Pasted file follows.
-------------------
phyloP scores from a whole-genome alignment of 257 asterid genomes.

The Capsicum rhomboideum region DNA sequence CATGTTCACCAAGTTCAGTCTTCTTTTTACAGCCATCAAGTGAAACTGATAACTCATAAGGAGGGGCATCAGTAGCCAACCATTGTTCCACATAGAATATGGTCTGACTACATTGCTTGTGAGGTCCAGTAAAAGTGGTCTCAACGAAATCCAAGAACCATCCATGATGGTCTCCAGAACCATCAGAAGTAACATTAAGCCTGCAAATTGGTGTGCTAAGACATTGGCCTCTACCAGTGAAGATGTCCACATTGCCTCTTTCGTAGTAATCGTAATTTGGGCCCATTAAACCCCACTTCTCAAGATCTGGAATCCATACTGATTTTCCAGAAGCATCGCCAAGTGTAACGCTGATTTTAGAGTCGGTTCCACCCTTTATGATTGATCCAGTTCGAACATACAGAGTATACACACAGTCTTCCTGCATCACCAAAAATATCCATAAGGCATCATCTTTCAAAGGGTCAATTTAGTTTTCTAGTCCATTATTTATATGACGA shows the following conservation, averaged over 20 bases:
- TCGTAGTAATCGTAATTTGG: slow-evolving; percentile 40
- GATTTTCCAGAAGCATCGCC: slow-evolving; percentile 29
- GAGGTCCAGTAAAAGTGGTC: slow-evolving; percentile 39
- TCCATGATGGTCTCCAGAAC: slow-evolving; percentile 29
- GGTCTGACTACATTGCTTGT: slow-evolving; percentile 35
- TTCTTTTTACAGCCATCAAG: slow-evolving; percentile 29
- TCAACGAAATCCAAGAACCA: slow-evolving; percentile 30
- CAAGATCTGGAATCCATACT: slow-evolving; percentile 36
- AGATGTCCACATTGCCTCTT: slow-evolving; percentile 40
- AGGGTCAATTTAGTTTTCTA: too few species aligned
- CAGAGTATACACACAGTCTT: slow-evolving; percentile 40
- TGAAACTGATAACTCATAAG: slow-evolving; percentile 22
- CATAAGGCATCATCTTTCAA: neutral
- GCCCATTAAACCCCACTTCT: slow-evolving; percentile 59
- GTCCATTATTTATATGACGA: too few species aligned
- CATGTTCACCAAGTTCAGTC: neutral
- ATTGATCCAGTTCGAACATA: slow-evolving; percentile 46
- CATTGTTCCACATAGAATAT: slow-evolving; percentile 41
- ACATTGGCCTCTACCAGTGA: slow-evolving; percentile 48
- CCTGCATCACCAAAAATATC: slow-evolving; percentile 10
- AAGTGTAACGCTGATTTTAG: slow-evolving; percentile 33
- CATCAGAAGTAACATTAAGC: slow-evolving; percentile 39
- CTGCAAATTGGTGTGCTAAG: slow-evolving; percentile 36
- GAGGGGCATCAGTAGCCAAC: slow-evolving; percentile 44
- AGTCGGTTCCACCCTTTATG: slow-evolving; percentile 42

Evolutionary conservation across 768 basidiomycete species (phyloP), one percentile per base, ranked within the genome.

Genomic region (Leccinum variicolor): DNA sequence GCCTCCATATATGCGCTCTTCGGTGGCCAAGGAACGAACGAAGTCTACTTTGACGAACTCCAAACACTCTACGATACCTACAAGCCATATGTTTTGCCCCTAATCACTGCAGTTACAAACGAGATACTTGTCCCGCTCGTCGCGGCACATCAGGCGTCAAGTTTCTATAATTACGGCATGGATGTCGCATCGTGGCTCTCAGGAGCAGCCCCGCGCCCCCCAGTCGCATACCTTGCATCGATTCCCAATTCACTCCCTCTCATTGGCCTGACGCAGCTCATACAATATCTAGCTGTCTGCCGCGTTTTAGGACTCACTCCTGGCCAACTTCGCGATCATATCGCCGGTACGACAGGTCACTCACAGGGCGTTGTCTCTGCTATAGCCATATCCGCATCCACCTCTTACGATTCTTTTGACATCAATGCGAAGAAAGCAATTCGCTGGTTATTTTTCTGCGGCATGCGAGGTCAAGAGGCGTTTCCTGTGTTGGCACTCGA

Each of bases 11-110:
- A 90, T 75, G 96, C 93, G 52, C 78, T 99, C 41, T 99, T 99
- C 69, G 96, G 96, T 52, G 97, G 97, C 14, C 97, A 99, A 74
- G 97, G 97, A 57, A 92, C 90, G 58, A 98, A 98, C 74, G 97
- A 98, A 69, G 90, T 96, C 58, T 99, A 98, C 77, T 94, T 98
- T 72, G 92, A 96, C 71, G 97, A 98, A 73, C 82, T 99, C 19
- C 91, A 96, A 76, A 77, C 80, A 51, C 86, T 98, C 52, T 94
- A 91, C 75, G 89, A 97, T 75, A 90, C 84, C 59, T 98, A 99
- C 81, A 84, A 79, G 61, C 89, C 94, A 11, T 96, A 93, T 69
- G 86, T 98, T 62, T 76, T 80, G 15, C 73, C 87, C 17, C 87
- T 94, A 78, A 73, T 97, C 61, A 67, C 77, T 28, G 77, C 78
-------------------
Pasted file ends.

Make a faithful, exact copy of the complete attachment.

phyloP scores from a whole-genome alignment of 257 asterid genomes.

The Capsicum rhomboideum region DNA sequence CATGTTCACCAAGTTCAGTCTTCTTTTTACAGCCATCAAGTGAAACTGATAACTCATAAGGAGGGGCATCAGTAGCCAACCATTGTTCCACATAGAATATGGTCTGACTACATTGCTTGTGAGGTCCAGTAAAAGTGGTCTCAACGAAATCCAAGAACCATCCATGATGGTCTCCAGAACCATCAGAAGTAACATTAAGCCTGCAAATTGGTGTGCTAAGACATTGGCCTCTACCAGTGAAGATGTCCACATTGCCTCTTTCGTAGTAATCGTAATTTGGGCCCATTAAACCCCACTTCTCAAGATCTGGAATCCATACTGATTTTCCAGAAGCATCGCCAAGTGTAACGCTGATTTTAGAGTCGGTTCCACCCTTTATGATTGATCCAGTTCGAACATACAGAGTATACACACAGTCTTCCTGCATCACCAAAAATATCCATAAGGCATCATCTTTCAAAGGGTCAATTTAGTTTTCTAGTCCATTATTTATATGACGA shows the following conservation, averaged over 20 bases:
- TCGTAGTAATCGTAATTTGG: slow-evolving; percentile 40
- GATTTTCCAGAAGCATCGCC: slow-evolving; percentile 29
- GAGGTCCAGTAAAAGTGGTC: slow-evolving; percentile 39
- TCCATGATGGTCTCCAGAAC: slow-evolving; percentile 29
- GGTCTGACTACATTGCTTGT: slow-evolving; percentile 35
- TTCTTTTTACAGCCATCAAG: slow-evolving; percentile 29
- TCAACGAAATCCAAGAACCA: slow-evolving; percentile 30
- CAAGATCTGGAATCCATACT: slow-evolving; percentile 36
- AGATGTCCACATTGCCTCTT: slow-evolving; percentile 40
- AGGGTCAATTTAGTTTTCTA: too few species aligned
- CAGAGTATACACACAGTCTT: slow-evolving; percentile 40
- TGAAACTGATAACTCATAAG: slow-evolving; percentile 22
- CATAAGGCATCATCTTTCAA: neutral
- GCCCATTAAACCCCACTTCT: slow-evolving; percentile 59
- GTCCATTATTTATATGACGA: too few species aligned
- CATGTTCACCAAGTTCAGTC: neutral
- ATTGATCCAGTTCGAACATA: slow-evolving; percentile 46
- CATTGTTCCACATAGAATAT: slow-evolving; percentile 41
- ACATTGGCCTCTACCAGTGA: slow-evolving; percentile 48
- CCTGCATCACCAAAAATATC: slow-evolving; percentile 10
- AAGTGTAACGCTGATTTTAG: slow-evolving; percentile 33
- CATCAGAAGTAACATTAAGC: slow-evolving; percentile 39
- CTGCAAATTGGTGTGCTAAG: slow-evolving; percentile 36
- GAGGGGCATCAGTAGCCAAC: slow-evolving; percentile 44
- AGTCGGTTCCACCCTTTATG: slow-evolving; percentile 42

Evolutionary conservation across 768 basidiomycete species (phyloP), one percentile per base, ranked within the genome.

Genomic region (Leccinum variicolor): DNA sequence GCCTCCATATATGCGCTCTTCGGTGGCCAAGGAACGAACGAAGTCTACTTTGACGAACTCCAAACACTCTACGATACCTACAAGCCATATGTTTTGCCCCTAATCACTGCAGTTACAAACGAGATACTTGTCCCGCTCGTCGCGGCACATCAGGCGTCAAGTTTCTATAATTACGGCATGGATGTCGCATCGTGGCTCTCAGGAGCAGCCCCGCGCCCCCCAGTCGCATACCTTGCATCGATTCCCAATTCACTCCCTCTCATTGGCCTGACGCAGCTCATACAATATCTAGCTGTCTGCCGCGTTTTAGGACTCACTCCTGGCCAACTTCGCGATCATATCGCCGGTACGACAGGTCACTCACAGGGCGTTGTCTCTGCTATAGCCATATCCGCATCCACCTCTTACGATTCTTTTGACATCAATGCGAAGAAAGCAATTCGCTGGTTATTTTTCTGCGGCATGCGAGGTCAAGAGGCGTTTCCTGTGTTGGCACTCGA

Each of bases 11-110:
- A 90, T 75, G 96, C 93, G 52, C 78, T 99, C 41, T 99, T 99
- C 69, G 96, G 96, T 52, G 97, G 97, C 14, C 97, A 99, A 74
- G 97, G 97, A 57, A 92, C 90, G 58, A 98, A 98, C 74, G 97
- A 98, A 69, G 90, T 96, C 58, T 99, A 98, C 77, T 94, T 98
- T 72, G 92, A 96, C 71, G 97, A 98, A 73, C 82, T 99, C 19
- C 91, A 96, A 76, A 77, C 80, A 51, C 86, T 98, C 52, T 94
- A 91, C 75, G 89, A 97, T 75, A 90, C 84, C 59, T 98, A 99
- C 81, A 84, A 79, G 61, C 89, C 94, A 11, T 96, A 93, T 69
- G 86, T 98, T 62, T 76, T 80, G 15, C 73, C 87, C 17, C 87
- T 94, A 78, A 73, T 97, C 61, A 67, C 77, T 28, G 77, C 78